The game is called ErnCon and it's a multiplayer shoot-em-up for Android supporting up to eight players over the Internet.
Does the eight-player Wi-Fi gameplay of ErnCon help it stand out from other Android titles?
I believe real-time multiplayer over the Internet (both 3G and 4G) is uncommon enough to set ErnCon apart from other games. I find that many games that call themselves "multiplayer" are only playable over local Wi-Fi or Bluetooth. Implementing true multiplayer gameplay over the Internet was/is extremely hard and not for the faint of heart.
One of the most important trends over the past few years has been the increasing prevalence of smartphones with mobile broadband connectivity. Mobile devices are finally powerful and fast enough to support the kind of multiplayer experience that was common on the PC 10 years ago.
The most common feedback I received from FRG players was to add multiplayer – I know the demand is out there. I'm making multiplayer mobile games the focus of Woo Games – keep an eye out for more multiplayer games in the future!
What inspired you to make ErnCon?
ErnCon started as a high-school project in 1995 when I finished my first Pascal programming class. To keep me engaged over the long summer break, the teacher gave me an assignment to create a game. I really liked the Star Control games so he suggested I create a one-on-one space combat game ... and ErnCon was born. In fact, the name "ErnCon" is an homage to "starcon," the DOS executable command used to start Star Control.
That version of ErnCon kept me busy through 1997, undergoing several iterations and even switching to a couple different genres, reflecting my ever-changing gaming habits. At one point ErnCon was an RTS because I was deeply in love with Command & Conquer! ErnCon eventually returned to its roots as a shoot-em-up and was playable over an IPX LAN with up to eight players.
Fast forward to 2011 when I'm trying to decide what kind of game would really show off the multiplayer prototype I built into my first Android game, FRG. I felt a space shoot-em-up would be a great showcase for real-time multiplayer then suddenly remembered I had already done such a game, ErnCon.
Your first Android title, FRG, was a finalist in the 2009 Android Developer Challenge 2 – how did this affect your approach to development or your visibility on the indie scene?
Getting into the top 20 Arcade/Action games for ADC2 was very important to me because FRG at that time was my first Android game and only my second independent release. FRG was already in development before ADC2 was announced as a desktop game written in Pascal. When ADC2 was announced I decided it was a good time to get on the cutting edge of a new technology and port FRG to Android.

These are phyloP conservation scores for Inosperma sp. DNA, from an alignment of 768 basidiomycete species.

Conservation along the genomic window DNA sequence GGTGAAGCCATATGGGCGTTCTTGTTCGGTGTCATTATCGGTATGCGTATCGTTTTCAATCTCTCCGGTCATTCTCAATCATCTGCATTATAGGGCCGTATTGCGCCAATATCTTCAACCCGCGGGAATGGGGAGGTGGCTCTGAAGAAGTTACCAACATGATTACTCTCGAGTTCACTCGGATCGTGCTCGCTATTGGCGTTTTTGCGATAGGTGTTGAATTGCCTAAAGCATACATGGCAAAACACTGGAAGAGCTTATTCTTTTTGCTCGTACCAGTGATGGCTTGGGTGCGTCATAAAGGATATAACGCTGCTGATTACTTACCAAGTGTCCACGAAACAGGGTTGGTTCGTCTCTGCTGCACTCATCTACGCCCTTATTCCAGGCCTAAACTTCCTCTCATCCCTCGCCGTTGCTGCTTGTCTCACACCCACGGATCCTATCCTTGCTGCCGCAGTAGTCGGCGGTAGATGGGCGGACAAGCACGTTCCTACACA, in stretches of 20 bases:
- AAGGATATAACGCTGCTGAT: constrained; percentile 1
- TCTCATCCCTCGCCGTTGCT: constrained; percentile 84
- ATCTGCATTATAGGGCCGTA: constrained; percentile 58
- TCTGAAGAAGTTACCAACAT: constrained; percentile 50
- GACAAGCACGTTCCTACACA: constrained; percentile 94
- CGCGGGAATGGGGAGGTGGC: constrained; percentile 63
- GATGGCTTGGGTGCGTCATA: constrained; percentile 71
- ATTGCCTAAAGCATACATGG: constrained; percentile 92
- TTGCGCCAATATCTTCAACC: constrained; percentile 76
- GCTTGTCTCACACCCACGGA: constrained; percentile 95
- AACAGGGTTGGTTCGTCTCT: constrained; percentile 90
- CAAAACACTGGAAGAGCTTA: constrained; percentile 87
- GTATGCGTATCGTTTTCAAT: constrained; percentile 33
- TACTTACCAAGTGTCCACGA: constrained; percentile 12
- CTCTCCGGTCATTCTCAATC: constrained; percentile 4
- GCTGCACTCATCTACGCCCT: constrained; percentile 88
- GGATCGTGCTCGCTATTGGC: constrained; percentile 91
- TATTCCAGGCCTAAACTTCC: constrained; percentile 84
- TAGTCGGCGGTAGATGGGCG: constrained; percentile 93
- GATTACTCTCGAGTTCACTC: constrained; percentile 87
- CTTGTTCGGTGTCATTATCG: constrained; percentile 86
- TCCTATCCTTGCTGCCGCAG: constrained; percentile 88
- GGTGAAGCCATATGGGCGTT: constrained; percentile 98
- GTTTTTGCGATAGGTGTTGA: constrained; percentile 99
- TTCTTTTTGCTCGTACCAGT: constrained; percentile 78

Being a finalist gave me a huge confidence boost. Knowing that others enjoyed my work motivated me to continue updating FRG, which eventually led to ErnCon.
It's interesting to note that the early versions of FRG had multiplayer, but given the 3-month timeframe to submit to ADC2, I purposely made FRG a single-player experience.
How are the in-app purchases going so far?
In-app purchases haven't gotten much traction so far mainly because ErnCon's user base is still small. Right now I'm focusing on growing the user base as opposed to monetizing what I have. For gamers out there, this means you can enjoy a console-like, free space-shooter that doesn't nag you to spend money, unlike so many freemium games out there.
What's the coolest aspect of ErnCon?
ErnCon is at its best when four or more players are playing at the same time. The excitement of strafing a capital ship with others flying in and out never gets old.
Why develop independently, rather than work for an established company?
Working independently gives me the freedom to try weird and different things – especially if they don't make business sense. Two years ago, I decided on a whim to tackle real-time multiplayer even though I knew nothing about creating a real-time multiplayer game. Being independent, I gave myself the time to research and prototype the concept in FRG without a deadline, then made a real game with that prototype, ErnCon.
That said, working for an established company has its benefits. I develop mobile browser games during the day and enjoy the following perks: I rarely worry about user acquisition because of our large, captive audience; I know the games we develop will be played and enjoyed by hundreds of thousands of people; I work on a small team composed of bright individuals who complement my abilities; I get a steady paycheck.
Do you see yourself as part of a larger indie movement?
"I like to think I'm just a guy who wants to make games. But the more I think about it, the more I realize I am part of it and that this is a very good thing."
I hesitate to explicitly identify with an indie game dev movement. I like to think I'm just a guy who wants to make games. But the more I think about it, the more I realize I am part of it and that this is a very good thing. Like other indie developers, I have a desire to make games on my own terms, which is easier than ever with distribution provided by Google Play and Apple's App Store. Many other indie developers like me are now finding the opportunity to bring our vision to the masses, which was unfeasible before the advent of digital distribution. This shared desire and experience unites us as part of a larger indie movement.
Sell ErnCon in one sentence:
ErnCon caters to those who love to see fighters and mechs blow each other to bits against a backdrop of asteroids and massive capital ships.
ErnCon can now be found in Amazon's App Store, which is important for Kindle Fire owners. I'm also starting work on a much-requested iOS version. Get ready for some cross-platform multiplayer action in the near future.
ErnCon is available now for Android devices via Google Play and Amazon's App Store, for free.
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